Imagine Yourself with a Juris Doctor

Imagine Yourself with a Juris Doctor

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Imagine Yourself with a Juris Doctor

The Juris Doctor degree was the first graduate and professional degree in law. The first Juris Doctorate was bestowed by Harvard University in the late nineteenth century. The Juris Doctorate degree was intended to replicate the old European doctor of law degree. The Juris Doctor developed from a movement instigated at Harvard for a more scientific study of law. The Juris Doctorate or J.D. was designed to standardize law degrees in the same way the M.D. degrees, D.O. degrees, and D.D.S degrees had in medicine.

The definition of Jurus Doctor is taken from the Latin. When translated, the definition of Juris Doctor is revealed to be "Doctor of Laws."

Christopher Columbus Langdell was the dean of the Harvard Law School from 1870 to 1895. Dean Langdell dedicated his life to reforming the education of legal professional in the United States of America. Langdell’s goal was to bestow university education on the legal profession. His larger goal was to standardize the practice of law be establishing a three year post baccalaureate Juris Doctorate degree.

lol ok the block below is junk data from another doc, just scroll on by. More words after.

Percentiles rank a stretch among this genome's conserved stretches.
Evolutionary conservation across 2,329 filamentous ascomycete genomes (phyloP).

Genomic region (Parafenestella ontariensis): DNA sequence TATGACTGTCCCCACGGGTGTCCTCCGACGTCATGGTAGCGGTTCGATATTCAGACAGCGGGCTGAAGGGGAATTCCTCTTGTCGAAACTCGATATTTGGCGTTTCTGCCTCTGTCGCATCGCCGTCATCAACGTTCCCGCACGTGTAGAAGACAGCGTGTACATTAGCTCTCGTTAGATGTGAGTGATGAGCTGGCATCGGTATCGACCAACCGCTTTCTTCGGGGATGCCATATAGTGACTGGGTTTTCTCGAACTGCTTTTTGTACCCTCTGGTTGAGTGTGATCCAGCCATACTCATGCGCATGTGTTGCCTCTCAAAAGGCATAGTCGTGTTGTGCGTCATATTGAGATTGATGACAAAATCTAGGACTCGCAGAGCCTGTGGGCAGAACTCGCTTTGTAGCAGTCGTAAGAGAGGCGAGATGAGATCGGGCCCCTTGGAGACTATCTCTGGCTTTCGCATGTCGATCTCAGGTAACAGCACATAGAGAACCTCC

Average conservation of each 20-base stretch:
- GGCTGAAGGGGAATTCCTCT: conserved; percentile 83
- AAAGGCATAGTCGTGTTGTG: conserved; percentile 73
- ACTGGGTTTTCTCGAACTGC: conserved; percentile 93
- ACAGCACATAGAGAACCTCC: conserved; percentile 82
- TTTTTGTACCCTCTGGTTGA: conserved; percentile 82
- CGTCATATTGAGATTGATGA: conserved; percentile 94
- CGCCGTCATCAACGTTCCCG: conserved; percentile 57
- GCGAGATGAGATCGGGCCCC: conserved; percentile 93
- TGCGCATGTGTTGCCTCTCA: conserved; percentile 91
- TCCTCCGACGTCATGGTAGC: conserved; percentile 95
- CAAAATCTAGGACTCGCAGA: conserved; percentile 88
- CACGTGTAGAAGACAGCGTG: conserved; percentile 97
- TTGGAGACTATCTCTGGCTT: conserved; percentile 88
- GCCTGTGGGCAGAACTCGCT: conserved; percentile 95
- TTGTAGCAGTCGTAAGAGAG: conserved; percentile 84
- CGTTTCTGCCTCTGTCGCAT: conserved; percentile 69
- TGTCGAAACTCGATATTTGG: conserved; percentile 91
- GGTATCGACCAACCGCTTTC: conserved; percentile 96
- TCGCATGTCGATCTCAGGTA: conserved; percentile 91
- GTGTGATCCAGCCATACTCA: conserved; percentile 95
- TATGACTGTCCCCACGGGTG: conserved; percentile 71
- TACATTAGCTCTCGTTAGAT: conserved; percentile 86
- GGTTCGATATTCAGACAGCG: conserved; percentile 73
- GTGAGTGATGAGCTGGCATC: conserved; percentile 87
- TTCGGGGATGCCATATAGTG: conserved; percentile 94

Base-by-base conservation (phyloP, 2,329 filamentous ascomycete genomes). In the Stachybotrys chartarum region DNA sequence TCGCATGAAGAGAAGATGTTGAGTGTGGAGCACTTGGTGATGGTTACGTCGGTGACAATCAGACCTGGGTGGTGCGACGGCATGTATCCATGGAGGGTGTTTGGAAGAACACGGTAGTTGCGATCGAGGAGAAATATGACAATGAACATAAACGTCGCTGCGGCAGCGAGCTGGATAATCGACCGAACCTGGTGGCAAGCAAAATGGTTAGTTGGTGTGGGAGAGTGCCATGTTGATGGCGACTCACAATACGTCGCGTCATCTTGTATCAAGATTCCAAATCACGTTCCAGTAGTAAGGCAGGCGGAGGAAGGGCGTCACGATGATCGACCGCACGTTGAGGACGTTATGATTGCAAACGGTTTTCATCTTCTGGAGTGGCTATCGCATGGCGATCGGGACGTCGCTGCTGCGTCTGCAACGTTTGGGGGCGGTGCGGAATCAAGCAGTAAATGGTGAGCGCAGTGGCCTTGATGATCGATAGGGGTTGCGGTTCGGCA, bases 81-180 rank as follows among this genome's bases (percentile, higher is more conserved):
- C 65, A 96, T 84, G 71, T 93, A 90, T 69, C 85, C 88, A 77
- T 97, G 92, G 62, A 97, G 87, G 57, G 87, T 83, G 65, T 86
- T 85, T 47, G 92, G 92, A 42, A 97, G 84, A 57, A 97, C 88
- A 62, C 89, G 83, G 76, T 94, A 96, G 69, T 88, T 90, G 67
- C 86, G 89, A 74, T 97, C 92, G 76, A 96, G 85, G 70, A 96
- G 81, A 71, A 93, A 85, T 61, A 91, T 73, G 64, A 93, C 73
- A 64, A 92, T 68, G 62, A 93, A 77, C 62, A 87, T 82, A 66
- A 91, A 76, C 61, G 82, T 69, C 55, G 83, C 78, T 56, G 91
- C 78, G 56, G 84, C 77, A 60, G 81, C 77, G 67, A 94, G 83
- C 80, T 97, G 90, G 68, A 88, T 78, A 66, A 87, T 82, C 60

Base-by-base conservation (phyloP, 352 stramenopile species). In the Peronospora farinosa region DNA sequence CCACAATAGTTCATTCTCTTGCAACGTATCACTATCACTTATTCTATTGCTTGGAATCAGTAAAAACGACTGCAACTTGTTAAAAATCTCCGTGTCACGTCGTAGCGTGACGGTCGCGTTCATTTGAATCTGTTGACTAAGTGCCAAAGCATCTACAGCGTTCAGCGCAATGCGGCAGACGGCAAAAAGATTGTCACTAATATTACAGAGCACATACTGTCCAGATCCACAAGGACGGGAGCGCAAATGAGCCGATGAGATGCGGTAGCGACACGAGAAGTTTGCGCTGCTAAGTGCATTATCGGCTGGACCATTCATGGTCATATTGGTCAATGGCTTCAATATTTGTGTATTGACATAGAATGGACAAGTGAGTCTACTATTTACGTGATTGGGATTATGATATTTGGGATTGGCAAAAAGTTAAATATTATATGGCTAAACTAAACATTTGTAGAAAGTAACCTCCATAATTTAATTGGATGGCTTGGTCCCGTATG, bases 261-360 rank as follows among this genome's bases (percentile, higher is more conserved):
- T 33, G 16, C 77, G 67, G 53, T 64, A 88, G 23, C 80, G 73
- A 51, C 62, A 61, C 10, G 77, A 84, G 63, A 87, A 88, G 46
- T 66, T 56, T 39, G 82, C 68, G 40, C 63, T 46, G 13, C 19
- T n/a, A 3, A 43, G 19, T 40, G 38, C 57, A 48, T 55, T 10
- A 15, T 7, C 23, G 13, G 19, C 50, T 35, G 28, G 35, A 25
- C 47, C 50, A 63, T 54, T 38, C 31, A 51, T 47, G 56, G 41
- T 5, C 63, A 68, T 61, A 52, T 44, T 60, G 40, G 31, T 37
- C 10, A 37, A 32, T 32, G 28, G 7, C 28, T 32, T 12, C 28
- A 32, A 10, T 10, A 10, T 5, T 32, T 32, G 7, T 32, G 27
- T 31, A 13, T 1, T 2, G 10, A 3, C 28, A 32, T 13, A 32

The Juris Doctor program developed by Christopher Langdell sought an approach to the legal education that would combine the case method and Socratic method of education. The case method of education to earn a Juris Doctorate involves studying legal precedents established in earlier cases, while the Socratic Method of legal education involves seeking to develop an understanding in the students about the reasoning behind the decision, in order to make sure that the decision were not simply memorized, but instead were understood.

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